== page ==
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Oct 17 - Kingston, Barrow Differ on Trade Agreements Passed Last Week to Boost Economy, Create Jobs

By Lou Phelps, SBJ Staff

Oct 17, 2011 - With strong bipartisan support, both the House and Senate finally approved long-stalled free trade agreements with South Korea, Colombia and Panama last Wednesday evening.  The approvals pave the way for a $13 billion boost in exports to the countries and could create tens of thousands of jobs, according to Congressman Jack Kingston (R) who voted in favor of the agreement with Panama and Korea, though he opposed the trade agreement with Columbia.

Congressman John Barrow (D) voted for the trade agreements with Columbia, but voted against the trade agreement with Panama and Korea – completely opposite from the positions taken by Kingston.

President Barach Obama had been on a road tour for the past few weeks around the U.S. trying to call attention to the stalled agreements, urging the public to pressure their Congressmen to pass the measures. Federal officials had negotiated the agreements with the three countries more than four years ago.  However, Obama’s support was due to an agreement he negotiated with Republican John Boehner that the Republican leadership would extend the benefits programs for U.S. workers who lose their jobs overseas, the concerns of many Democrats about the Bush Administration-era trade agreements.

“From our world-famous Vidalia onions to chemicals, machinery to cotton, and carpets to boats, exports are big in Georgia.  Last year, Georgia exported $28.9 billion worth of goods and exports supported more than 82,000 jobs,” said Kingston, after the vote.  He did not comment on imports that will be allowed as part of the agreements.   

“These free trade agreements will create new opportunities, expand market access and level the playing field for Georgians.  Together they will be a much-needed shot in the arm and will empower businesses to create jobs.  While Georgia already maintains huge trade relationships with the three countries – exporting more than $1.1 billion to them in 2010 – reducing tariffs on Georgian goods stands to increase the relationship and boost Georgia’s economy dramatically if past free trade agreements are an indication,” he added.  

The agreements have been stalled in Congress for a number of years. Many Democrats have been concerned that the agreements would threaten U.S. jobs, and some Republicans objected to aid for U.S. workers who lose their jobs that move overseas.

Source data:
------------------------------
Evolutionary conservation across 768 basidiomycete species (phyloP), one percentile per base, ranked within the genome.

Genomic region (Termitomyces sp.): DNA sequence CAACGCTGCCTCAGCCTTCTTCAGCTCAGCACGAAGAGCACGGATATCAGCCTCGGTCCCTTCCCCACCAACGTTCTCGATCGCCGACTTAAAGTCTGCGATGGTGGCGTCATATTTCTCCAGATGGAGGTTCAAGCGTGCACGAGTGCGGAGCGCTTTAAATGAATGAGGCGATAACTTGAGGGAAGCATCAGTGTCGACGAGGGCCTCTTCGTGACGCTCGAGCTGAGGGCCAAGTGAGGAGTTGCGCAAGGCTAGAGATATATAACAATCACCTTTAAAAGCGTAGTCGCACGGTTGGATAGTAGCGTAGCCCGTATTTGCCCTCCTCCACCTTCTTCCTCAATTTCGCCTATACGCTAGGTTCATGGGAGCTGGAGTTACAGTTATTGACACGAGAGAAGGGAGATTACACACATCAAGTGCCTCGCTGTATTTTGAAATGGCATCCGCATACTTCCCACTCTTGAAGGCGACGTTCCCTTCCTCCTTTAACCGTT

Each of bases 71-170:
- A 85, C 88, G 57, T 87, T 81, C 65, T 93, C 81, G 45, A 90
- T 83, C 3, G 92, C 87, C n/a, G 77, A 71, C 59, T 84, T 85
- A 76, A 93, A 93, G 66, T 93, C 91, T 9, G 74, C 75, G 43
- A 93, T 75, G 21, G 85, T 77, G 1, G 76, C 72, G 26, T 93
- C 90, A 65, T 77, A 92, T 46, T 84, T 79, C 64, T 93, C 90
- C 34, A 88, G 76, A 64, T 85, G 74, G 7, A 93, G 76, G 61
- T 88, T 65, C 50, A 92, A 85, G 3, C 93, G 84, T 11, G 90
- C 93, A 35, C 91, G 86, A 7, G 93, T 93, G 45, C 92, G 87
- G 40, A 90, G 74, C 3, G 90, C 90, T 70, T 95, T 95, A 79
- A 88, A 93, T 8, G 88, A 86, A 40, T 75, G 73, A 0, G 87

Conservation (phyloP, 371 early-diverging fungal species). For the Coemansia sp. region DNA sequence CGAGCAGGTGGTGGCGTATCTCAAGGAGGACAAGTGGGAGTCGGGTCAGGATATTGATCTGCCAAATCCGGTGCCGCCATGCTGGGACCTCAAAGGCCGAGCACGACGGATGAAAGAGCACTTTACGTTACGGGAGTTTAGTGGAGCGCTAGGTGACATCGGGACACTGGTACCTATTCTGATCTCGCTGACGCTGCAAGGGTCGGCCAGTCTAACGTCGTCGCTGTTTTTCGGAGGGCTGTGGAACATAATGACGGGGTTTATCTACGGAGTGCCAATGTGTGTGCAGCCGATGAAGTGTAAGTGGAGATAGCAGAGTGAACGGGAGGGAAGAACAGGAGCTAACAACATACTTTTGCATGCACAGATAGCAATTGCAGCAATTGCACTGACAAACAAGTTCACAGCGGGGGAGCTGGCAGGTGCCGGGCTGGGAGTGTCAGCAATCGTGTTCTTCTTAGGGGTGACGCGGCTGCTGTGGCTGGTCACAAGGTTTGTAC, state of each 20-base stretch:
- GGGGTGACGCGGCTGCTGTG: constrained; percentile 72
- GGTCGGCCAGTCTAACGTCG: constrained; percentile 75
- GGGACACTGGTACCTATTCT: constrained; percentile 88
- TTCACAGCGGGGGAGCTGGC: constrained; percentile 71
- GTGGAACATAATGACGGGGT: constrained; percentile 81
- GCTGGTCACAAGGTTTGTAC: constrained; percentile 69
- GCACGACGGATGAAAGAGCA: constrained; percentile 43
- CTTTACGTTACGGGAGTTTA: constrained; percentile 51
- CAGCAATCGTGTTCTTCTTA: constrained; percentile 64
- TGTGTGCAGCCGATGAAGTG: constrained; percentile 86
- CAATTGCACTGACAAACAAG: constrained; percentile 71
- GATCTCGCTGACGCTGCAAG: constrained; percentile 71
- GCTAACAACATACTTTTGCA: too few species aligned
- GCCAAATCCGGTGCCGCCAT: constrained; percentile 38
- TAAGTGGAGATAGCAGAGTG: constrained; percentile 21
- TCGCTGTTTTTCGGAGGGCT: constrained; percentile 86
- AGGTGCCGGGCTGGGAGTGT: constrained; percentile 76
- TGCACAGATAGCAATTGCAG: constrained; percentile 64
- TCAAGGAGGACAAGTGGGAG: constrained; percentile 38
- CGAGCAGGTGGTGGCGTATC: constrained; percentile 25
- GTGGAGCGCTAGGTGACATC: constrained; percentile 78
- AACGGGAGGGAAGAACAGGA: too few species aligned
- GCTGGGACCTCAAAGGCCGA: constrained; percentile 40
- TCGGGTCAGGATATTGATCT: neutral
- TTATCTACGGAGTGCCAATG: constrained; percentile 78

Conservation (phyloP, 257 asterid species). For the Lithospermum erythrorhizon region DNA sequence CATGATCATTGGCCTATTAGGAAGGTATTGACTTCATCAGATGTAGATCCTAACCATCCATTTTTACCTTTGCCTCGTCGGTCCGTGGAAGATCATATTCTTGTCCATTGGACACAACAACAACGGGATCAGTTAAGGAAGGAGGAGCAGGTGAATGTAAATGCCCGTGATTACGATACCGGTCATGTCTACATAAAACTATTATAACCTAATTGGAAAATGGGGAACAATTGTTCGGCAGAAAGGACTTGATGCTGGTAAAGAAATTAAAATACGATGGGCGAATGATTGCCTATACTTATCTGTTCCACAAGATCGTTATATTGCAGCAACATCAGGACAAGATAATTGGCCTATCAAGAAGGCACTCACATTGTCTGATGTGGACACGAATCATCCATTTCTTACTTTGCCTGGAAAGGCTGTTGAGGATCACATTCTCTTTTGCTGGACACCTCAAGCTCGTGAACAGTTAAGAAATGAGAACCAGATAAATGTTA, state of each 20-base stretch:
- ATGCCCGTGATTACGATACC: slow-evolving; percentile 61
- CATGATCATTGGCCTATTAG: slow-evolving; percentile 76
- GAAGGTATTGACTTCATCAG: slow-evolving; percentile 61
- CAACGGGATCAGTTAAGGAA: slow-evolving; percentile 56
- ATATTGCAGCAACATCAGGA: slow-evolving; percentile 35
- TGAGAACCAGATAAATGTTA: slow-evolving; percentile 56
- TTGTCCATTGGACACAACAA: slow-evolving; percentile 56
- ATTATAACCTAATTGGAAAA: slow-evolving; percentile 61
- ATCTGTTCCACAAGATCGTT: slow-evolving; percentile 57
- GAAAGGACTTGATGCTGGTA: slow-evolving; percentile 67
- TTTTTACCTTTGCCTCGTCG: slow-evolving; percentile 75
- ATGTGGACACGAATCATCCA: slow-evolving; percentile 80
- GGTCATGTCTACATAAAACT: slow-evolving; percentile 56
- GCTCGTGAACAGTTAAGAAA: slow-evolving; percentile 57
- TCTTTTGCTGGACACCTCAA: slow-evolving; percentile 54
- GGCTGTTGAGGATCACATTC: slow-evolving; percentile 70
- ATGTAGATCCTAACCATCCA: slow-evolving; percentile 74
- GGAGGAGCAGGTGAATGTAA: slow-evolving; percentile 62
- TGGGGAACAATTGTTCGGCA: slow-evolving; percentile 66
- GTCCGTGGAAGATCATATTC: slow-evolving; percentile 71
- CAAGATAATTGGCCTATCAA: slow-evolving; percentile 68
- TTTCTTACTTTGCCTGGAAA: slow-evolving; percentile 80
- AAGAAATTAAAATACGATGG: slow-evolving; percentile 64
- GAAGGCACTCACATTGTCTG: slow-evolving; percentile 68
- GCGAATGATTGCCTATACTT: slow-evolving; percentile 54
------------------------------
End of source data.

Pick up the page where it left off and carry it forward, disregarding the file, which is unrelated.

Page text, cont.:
The Bush Administration first negotiated the agreements which were later revised by the Obama Administration to demand the worker aid. The worker-aid legislation passed 307 to 122, after John Boehner revised his earlier position, negotiated by President Obama, according to Business Week. Obama would not send the agreements up to Congress without the workers’ aid component.

Each of the trade agreements were voted on separately.  The cochairman of the Congressional Textile Caucus, U.S. Rep. Howard Coble (R-NC), voted for free trade agreements with the nations of Colombia and Panama but against a similar pact with South Korea. Last week, he said that while the agreements with Colombia and Panama will open up new markets for American manufacturers, the Korean trade deal would be devastating to the U.S. textile industry.

But Kingston believes that such agreements are positive for the U.S.  For example, Kingston points to the 2004 ratification of the US-Singapore Free Trade Agreement, where Georgia’s exports to the country increased by 204 percent. And, a similar agreement that passed that same year has allowed Georgia’s exports to Chile to see a 158 percent expansion.

According to the independent, nonpartisan International Trade Commission, the agreements will increase exports to the country more than they will increase imports from them.  For example, the South Korean agreement will increase exports by 30% more than it will increase imports.  The Colombian agreement will increase exports by $600 million more than it will increase imports, Kingston said.

“These free trade agreements will create jobs here at home without costing taxpayers a dime.  At the same time, they will strengthen our strategic allies and help stable, democratic economies grow around the world,” Kingston summarized.

Both Kingston and Barrow voted along party lines on the trade agreements.  Barrow has been in attendance 93% of the time for all votes cast in the House of Representatives this year, but has only voted 71% of the time with the Democratic leadership, according to the Washington Post.  Kingston has been in attendance for 92% of the votes cast in 2011 in the House, and has voted with the Republicans 92% of the time. 

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